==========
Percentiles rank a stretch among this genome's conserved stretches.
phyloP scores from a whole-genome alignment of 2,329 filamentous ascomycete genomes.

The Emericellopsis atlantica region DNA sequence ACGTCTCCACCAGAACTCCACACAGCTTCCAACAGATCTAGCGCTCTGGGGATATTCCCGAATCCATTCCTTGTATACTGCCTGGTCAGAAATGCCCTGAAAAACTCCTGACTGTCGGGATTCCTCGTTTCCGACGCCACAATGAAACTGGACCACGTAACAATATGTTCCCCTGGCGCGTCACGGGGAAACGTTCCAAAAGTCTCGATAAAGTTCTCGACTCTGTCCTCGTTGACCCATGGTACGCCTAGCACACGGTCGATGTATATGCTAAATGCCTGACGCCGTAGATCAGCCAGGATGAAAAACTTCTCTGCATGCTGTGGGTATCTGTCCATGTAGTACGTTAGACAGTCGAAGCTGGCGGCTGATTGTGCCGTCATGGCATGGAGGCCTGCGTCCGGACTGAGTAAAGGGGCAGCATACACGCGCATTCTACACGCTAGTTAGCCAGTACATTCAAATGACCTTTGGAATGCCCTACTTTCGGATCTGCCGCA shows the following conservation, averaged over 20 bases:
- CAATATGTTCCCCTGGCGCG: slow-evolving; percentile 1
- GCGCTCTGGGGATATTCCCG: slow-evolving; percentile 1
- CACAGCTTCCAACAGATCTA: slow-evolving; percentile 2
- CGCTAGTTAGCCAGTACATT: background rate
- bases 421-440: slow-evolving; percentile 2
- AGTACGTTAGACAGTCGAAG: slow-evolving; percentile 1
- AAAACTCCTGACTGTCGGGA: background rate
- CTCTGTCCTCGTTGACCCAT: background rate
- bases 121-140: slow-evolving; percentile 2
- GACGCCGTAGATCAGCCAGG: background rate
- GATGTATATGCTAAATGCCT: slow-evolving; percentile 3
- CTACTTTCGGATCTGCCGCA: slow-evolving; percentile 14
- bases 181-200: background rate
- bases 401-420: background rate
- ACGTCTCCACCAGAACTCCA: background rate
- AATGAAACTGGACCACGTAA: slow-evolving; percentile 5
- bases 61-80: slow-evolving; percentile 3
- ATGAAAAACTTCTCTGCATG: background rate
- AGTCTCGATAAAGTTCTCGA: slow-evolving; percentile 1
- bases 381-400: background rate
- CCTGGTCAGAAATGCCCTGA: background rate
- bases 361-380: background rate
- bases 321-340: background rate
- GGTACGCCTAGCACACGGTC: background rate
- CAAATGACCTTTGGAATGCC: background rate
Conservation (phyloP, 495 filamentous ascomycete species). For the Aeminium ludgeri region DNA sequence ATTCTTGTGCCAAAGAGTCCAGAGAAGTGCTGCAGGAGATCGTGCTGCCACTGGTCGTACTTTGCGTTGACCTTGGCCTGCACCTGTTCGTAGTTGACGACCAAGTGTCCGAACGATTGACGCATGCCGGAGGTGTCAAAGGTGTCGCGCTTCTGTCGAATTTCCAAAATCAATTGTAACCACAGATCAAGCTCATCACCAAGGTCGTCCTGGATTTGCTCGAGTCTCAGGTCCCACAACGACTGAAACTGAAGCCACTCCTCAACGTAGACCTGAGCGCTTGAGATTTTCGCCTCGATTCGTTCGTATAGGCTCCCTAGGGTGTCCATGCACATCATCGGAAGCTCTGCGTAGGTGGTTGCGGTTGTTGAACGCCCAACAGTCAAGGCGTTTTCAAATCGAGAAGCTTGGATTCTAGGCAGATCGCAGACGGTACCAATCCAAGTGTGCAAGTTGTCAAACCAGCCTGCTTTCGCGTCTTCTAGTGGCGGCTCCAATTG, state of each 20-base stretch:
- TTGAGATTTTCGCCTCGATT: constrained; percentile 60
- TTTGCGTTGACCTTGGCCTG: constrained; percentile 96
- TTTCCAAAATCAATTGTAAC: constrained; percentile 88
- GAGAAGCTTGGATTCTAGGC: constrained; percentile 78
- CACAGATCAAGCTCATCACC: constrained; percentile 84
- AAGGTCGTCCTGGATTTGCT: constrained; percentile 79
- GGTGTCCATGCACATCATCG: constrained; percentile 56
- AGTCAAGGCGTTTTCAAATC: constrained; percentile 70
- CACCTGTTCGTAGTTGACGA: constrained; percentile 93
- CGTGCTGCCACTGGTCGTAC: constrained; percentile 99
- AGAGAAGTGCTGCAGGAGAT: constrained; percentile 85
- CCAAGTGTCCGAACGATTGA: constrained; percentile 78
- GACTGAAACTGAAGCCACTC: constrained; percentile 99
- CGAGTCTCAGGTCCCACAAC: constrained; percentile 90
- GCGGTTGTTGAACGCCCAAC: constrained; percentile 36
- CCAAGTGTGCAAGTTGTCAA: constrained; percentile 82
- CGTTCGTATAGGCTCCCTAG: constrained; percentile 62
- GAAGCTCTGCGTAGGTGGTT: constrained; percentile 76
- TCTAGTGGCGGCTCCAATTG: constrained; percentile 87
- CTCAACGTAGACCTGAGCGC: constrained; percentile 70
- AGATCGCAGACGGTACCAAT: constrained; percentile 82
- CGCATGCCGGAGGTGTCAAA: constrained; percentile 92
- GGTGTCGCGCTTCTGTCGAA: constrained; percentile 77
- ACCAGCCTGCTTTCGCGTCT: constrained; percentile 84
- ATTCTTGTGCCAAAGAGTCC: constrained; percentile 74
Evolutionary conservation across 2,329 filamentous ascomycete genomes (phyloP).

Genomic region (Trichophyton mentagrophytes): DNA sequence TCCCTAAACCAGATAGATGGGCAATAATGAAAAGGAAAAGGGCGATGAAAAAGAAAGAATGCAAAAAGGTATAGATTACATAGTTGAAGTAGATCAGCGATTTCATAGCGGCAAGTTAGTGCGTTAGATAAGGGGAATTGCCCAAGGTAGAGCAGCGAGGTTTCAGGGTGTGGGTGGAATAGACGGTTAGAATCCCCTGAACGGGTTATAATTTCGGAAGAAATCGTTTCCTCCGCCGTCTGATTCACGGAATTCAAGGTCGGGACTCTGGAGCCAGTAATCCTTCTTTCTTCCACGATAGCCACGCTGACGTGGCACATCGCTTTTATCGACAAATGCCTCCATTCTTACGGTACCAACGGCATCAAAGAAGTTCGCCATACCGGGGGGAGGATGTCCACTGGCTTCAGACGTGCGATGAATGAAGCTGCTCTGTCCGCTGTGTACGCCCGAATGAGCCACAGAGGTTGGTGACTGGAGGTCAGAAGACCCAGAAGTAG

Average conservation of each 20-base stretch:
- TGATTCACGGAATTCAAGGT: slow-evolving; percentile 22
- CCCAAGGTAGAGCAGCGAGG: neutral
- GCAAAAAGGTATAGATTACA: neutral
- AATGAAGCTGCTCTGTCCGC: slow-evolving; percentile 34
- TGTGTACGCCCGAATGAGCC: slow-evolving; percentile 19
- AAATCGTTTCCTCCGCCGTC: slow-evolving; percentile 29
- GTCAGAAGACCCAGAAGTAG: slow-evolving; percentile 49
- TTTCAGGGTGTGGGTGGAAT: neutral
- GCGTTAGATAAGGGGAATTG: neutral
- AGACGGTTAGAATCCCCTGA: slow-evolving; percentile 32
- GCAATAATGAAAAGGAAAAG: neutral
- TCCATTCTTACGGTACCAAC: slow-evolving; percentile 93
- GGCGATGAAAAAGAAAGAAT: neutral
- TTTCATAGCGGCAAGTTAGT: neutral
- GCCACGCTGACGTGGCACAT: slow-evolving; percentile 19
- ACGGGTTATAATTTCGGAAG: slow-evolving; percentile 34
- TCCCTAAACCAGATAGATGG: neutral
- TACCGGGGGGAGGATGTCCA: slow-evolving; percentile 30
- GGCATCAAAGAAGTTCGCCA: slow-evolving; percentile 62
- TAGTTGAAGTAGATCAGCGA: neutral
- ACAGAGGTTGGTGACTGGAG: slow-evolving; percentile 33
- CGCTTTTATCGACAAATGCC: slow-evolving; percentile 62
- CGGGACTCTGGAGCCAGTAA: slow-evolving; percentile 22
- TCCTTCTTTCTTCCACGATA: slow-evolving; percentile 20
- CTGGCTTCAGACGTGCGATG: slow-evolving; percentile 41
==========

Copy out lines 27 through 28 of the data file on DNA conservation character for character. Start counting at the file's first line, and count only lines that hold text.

- GGTACGCCTAGCACACGGTC: background rate
- CAAATGACCTTTGGAATGCC: background rate